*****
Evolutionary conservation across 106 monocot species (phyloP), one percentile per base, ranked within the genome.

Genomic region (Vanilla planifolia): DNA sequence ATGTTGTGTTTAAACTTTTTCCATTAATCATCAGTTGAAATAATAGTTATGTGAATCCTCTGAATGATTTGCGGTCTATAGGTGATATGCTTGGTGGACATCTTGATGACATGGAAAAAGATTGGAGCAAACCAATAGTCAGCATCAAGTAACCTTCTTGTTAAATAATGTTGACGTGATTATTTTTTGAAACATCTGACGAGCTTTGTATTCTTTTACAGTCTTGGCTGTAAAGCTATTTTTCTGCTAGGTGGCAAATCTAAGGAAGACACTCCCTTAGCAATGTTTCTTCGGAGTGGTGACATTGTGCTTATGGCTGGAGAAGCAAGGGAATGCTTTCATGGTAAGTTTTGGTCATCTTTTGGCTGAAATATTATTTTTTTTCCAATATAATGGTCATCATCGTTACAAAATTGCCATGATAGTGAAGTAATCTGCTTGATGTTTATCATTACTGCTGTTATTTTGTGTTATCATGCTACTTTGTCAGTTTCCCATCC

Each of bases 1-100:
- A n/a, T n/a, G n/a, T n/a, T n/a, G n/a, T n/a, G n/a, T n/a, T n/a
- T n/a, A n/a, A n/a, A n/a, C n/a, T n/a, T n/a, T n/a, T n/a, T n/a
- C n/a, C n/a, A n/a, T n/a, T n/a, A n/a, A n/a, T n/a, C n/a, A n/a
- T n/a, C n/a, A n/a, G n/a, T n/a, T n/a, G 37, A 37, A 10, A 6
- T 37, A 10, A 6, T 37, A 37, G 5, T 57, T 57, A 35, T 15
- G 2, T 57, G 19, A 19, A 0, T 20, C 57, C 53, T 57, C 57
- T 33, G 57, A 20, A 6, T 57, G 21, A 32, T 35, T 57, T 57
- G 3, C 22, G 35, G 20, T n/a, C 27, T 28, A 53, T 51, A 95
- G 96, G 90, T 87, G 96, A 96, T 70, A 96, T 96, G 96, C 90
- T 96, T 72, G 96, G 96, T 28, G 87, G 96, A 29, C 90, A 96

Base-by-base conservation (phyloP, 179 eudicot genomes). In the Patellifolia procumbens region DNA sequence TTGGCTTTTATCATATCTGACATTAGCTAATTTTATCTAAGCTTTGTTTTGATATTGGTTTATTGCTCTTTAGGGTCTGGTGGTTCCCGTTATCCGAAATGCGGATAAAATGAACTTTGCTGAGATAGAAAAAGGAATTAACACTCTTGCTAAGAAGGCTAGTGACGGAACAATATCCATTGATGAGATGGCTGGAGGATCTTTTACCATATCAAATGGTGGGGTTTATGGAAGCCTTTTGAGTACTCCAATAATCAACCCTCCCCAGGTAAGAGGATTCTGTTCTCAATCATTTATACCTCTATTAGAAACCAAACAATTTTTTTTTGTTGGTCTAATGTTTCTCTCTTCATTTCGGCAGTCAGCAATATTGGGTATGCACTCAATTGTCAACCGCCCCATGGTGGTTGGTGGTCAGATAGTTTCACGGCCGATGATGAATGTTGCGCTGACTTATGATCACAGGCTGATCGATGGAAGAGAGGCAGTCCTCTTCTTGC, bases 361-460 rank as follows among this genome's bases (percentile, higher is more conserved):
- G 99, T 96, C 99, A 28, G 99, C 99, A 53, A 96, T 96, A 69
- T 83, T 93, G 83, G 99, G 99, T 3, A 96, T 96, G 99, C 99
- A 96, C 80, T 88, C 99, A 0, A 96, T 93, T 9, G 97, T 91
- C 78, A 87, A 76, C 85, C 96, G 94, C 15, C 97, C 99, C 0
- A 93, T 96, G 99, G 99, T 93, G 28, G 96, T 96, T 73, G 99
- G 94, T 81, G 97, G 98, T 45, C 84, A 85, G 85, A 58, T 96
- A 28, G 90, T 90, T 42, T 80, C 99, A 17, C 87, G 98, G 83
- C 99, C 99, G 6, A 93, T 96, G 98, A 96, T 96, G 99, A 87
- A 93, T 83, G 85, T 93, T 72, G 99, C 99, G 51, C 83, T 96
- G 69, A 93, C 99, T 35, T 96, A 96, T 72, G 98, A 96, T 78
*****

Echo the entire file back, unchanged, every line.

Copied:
Evolutionary conservation across 106 monocot species (phyloP), one percentile per base, ranked within the genome.

Genomic region (Vanilla planifolia): DNA sequence ATGTTGTGTTTAAACTTTTTCCATTAATCATCAGTTGAAATAATAGTTATGTGAATCCTCTGAATGATTTGCGGTCTATAGGTGATATGCTTGGTGGACATCTTGATGACATGGAAAAAGATTGGAGCAAACCAATAGTCAGCATCAAGTAACCTTCTTGTTAAATAATGTTGACGTGATTATTTTTTGAAACATCTGACGAGCTTTGTATTCTTTTACAGTCTTGGCTGTAAAGCTATTTTTCTGCTAGGTGGCAAATCTAAGGAAGACACTCCCTTAGCAATGTTTCTTCGGAGTGGTGACATTGTGCTTATGGCTGGAGAAGCAAGGGAATGCTTTCATGGTAAGTTTTGGTCATCTTTTGGCTGAAATATTATTTTTTTTCCAATATAATGGTCATCATCGTTACAAAATTGCCATGATAGTGAAGTAATCTGCTTGATGTTTATCATTACTGCTGTTATTTTGTGTTATCATGCTACTTTGTCAGTTTCCCATCC

Each of bases 1-100:
- A n/a, T n/a, G n/a, T n/a, T n/a, G n/a, T n/a, G n/a, T n/a, T n/a
- T n/a, A n/a, A n/a, A n/a, C n/a, T n/a, T n/a, T n/a, T n/a, T n/a
- C n/a, C n/a, A n/a, T n/a, T n/a, A n/a, A n/a, T n/a, C n/a, A n/a
- T n/a, C n/a, A n/a, G n/a, T n/a, T n/a, G 37, A 37, A 10, A 6
- T 37, A 10, A 6, T 37, A 37, G 5, T 57, T 57, A 35, T 15
- G 2, T 57, G 19, A 19, A 0, T 20, C 57, C 53, T 57, C 57
- T 33, G 57, A 20, A 6, T 57, G 21, A 32, T 35, T 57, T 57
- G 3, C 22, G 35, G 20, T n/a, C 27, T 28, A 53, T 51, A 95
- G 96, G 90, T 87, G 96, A 96, T 70, A 96, T 96, G 96, C 90
- T 96, T 72, G 96, G 96, T 28, G 87, G 96, A 29, C 90, A 96

Base-by-base conservation (phyloP, 179 eudicot genomes). In the Patellifolia procumbens region DNA sequence TTGGCTTTTATCATATCTGACATTAGCTAATTTTATCTAAGCTTTGTTTTGATATTGGTTTATTGCTCTTTAGGGTCTGGTGGTTCCCGTTATCCGAAATGCGGATAAAATGAACTTTGCTGAGATAGAAAAAGGAATTAACACTCTTGCTAAGAAGGCTAGTGACGGAACAATATCCATTGATGAGATGGCTGGAGGATCTTTTACCATATCAAATGGTGGGGTTTATGGAAGCCTTTTGAGTACTCCAATAATCAACCCTCCCCAGGTAAGAGGATTCTGTTCTCAATCATTTATACCTCTATTAGAAACCAAACAATTTTTTTTTGTTGGTCTAATGTTTCTCTCTTCATTTCGGCAGTCAGCAATATTGGGTATGCACTCAATTGTCAACCGCCCCATGGTGGTTGGTGGTCAGATAGTTTCACGGCCGATGATGAATGTTGCGCTGACTTATGATCACAGGCTGATCGATGGAAGAGAGGCAGTCCTCTTCTTGC, bases 361-460 rank as follows among this genome's bases (percentile, higher is more conserved):
- G 99, T 96, C 99, A 28, G 99, C 99, A 53, A 96, T 96, A 69
- T 83, T 93, G 83, G 99, G 99, T 3, A 96, T 96, G 99, C 99
- A 96, C 80, T 88, C 99, A 0, A 96, T 93, T 9, G 97, T 91
- C 78, A 87, A 76, C 85, C 96, G 94, C 15, C 97, C 99, C 0
- A 93, T 96, G 99, G 99, T 93, G 28, G 96, T 96, T 73, G 99
- G 94, T 81, G 97, G 98, T 45, C 84, A 85, G 85, A 58, T 96
- A 28, G 90, T 90, T 42, T 80, C 99, A 17, C 87, G 98, G 83
- C 99, C 99, G 6, A 93, T 96, G 98, A 96, T 96, G 99, A 87
- A 93, T 83, G 85, T 93, T 72, G 99, C 99, G 51, C 83, T 96
- G 69, A 93, C 99, T 35, T 96, A 96, T 72, G 98, A 96, T 78